I’ve been meaning to post this photo for a while now, and the creeping fascism inherent in the Keith Olbermann thing reminded me it’s been hanging around. I recently took this picture of a billboard in Times Square in New York for the new game Call of Duty: Black Ops:
“There’s a soldier in all of us,” reads the tagline above images of four civilians armed to the teeth.
There’s also this TV commercial, which is funny at first and then more disturbing the more you think about it:
Yeah, it’s “just a game”… except that glorification of the military and a general militarization of a culture is one facet of fascism. (See Laurence W. Britt’s rundown of the 14 key characteristics of fascism from Free Inquiry magazine and count how many apply to the U.S. today.) There most certainly is not “a soldier in all of us,” even if we like to play military style computer games. But the success of this advertising campaign — and of the game itself — suggests that many people would like to believe they have a soldier in them. And why would so many people not naturally drawn to actual soldiering believe that if the concept of solidering hadn’t become overlain with ideals of glory?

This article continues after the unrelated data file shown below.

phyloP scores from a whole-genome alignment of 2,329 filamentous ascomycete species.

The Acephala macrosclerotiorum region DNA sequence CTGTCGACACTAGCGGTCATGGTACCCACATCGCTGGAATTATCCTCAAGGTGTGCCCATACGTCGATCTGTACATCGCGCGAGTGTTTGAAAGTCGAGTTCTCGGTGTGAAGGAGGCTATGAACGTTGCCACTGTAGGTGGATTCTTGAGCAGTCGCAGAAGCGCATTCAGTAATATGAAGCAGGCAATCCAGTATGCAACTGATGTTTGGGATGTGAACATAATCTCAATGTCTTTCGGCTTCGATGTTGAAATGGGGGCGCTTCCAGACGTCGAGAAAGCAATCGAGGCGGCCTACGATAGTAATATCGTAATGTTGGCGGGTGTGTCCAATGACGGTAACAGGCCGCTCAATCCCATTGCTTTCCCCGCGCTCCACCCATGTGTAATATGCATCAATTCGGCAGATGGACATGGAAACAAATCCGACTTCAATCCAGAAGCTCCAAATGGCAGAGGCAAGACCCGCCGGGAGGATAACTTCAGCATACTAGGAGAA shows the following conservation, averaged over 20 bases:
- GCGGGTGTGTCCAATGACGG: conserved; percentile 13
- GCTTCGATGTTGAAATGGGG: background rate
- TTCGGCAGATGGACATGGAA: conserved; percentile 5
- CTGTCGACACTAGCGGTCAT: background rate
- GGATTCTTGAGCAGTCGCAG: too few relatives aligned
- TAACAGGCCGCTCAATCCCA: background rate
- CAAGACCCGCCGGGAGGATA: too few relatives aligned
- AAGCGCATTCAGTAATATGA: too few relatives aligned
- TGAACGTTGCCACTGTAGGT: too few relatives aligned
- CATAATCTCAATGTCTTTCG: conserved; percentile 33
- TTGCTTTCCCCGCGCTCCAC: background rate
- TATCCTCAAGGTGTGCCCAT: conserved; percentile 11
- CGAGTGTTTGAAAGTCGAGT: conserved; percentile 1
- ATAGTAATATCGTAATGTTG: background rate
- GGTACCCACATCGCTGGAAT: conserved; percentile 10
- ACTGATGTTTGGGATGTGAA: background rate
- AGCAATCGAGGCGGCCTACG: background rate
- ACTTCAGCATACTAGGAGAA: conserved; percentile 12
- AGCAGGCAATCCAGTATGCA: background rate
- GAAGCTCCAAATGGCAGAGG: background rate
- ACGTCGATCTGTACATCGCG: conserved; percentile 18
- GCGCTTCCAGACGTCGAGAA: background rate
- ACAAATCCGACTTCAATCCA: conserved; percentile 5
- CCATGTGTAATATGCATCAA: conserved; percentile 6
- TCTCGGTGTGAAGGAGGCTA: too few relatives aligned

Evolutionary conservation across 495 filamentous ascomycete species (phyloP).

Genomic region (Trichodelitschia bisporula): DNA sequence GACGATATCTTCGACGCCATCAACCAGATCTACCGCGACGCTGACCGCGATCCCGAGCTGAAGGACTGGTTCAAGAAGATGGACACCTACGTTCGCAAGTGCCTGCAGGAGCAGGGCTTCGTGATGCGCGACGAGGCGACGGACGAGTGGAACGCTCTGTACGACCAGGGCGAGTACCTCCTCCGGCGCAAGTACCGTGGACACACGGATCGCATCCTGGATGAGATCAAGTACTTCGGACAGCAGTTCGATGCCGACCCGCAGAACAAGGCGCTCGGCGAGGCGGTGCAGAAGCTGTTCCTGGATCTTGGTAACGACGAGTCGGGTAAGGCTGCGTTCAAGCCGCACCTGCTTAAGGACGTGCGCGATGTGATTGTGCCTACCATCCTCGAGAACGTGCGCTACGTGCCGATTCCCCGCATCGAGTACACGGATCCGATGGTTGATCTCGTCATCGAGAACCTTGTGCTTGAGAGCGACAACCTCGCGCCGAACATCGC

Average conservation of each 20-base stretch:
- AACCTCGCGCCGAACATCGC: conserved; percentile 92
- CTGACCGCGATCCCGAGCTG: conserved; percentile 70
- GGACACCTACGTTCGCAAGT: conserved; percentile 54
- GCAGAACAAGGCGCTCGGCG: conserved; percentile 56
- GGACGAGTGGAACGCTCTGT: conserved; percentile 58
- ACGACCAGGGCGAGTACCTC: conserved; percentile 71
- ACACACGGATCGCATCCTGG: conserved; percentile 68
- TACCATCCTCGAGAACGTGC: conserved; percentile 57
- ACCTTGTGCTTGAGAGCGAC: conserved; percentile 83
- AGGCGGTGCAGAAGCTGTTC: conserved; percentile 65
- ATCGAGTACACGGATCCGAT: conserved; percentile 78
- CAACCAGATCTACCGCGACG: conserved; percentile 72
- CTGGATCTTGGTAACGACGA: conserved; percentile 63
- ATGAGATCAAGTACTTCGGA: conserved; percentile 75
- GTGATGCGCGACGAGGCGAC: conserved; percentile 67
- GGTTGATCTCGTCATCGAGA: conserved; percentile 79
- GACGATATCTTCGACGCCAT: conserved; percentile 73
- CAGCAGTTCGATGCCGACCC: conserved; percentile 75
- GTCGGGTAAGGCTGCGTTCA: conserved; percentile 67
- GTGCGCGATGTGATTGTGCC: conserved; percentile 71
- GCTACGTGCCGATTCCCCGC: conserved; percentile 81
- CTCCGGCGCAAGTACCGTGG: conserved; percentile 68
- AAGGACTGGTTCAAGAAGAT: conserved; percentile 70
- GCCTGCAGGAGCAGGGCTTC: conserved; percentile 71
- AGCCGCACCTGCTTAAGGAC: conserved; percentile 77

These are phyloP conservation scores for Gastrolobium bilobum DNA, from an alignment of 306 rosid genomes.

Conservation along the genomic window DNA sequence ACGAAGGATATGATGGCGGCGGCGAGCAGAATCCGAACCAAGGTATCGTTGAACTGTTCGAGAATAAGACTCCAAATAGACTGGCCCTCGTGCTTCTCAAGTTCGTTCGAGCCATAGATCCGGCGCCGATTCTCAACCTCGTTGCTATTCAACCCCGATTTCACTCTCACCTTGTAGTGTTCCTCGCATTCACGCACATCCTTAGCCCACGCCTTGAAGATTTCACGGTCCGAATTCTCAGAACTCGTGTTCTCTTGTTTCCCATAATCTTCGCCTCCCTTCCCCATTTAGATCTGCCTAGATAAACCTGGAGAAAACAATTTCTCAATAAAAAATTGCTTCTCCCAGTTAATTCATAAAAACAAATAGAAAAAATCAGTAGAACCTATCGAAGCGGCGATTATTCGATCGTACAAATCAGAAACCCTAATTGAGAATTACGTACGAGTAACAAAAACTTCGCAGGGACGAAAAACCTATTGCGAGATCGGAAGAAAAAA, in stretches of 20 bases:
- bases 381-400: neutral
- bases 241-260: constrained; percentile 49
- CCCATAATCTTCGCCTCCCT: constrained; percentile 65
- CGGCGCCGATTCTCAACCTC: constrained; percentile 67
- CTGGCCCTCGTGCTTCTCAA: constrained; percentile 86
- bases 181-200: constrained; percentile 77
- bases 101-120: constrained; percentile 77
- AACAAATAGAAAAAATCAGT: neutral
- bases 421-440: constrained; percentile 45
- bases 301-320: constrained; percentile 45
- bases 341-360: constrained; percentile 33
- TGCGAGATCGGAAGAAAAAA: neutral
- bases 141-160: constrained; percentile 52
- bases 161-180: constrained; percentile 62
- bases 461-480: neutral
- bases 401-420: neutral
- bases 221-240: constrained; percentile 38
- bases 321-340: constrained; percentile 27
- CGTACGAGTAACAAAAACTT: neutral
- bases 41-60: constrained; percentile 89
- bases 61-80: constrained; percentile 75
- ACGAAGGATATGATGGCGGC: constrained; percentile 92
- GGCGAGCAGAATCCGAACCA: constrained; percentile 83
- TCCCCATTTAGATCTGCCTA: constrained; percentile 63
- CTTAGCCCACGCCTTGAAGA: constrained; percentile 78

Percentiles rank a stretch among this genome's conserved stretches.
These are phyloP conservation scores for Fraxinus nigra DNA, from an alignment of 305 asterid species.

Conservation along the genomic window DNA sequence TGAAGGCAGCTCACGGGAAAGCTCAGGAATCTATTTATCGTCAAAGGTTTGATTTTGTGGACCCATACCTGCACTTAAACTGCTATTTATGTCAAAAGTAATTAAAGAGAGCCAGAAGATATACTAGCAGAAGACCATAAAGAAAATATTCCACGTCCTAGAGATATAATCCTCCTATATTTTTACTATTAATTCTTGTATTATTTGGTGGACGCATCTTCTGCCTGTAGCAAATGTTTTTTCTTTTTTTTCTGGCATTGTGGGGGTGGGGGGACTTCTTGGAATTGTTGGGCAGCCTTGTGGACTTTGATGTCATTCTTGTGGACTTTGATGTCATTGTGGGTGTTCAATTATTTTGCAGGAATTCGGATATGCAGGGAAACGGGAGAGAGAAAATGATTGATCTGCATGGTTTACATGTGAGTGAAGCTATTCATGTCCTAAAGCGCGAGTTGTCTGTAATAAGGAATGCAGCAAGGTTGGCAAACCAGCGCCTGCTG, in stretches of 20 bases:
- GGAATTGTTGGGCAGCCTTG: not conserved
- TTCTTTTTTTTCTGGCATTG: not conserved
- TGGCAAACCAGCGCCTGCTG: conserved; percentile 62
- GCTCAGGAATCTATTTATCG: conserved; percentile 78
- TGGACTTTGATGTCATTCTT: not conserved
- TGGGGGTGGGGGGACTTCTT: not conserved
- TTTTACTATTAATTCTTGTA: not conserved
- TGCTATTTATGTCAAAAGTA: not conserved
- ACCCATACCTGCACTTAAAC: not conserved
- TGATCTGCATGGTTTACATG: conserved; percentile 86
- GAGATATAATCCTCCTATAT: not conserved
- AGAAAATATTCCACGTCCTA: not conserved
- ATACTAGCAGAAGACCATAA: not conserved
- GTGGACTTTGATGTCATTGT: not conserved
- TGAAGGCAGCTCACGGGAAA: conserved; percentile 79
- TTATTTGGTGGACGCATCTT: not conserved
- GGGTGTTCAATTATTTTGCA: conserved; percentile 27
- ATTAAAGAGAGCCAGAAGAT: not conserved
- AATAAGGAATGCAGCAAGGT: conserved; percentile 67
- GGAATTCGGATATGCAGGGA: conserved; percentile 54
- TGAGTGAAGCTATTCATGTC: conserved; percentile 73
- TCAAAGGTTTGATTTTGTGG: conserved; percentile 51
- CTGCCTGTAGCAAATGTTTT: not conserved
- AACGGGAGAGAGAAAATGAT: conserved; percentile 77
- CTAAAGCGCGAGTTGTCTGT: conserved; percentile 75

That’s quite distinct from the reality of soldiering, of course, particularly when the U.S. treats its soldiers so abysmally if they manage to survive seven tours of duty amongs roadside IEDs, snipers, and suicide bombers. In fact, it almost underscores how mythologized the military has become in the U.S., in that it can be so idealized and so abused and neglected at the same time.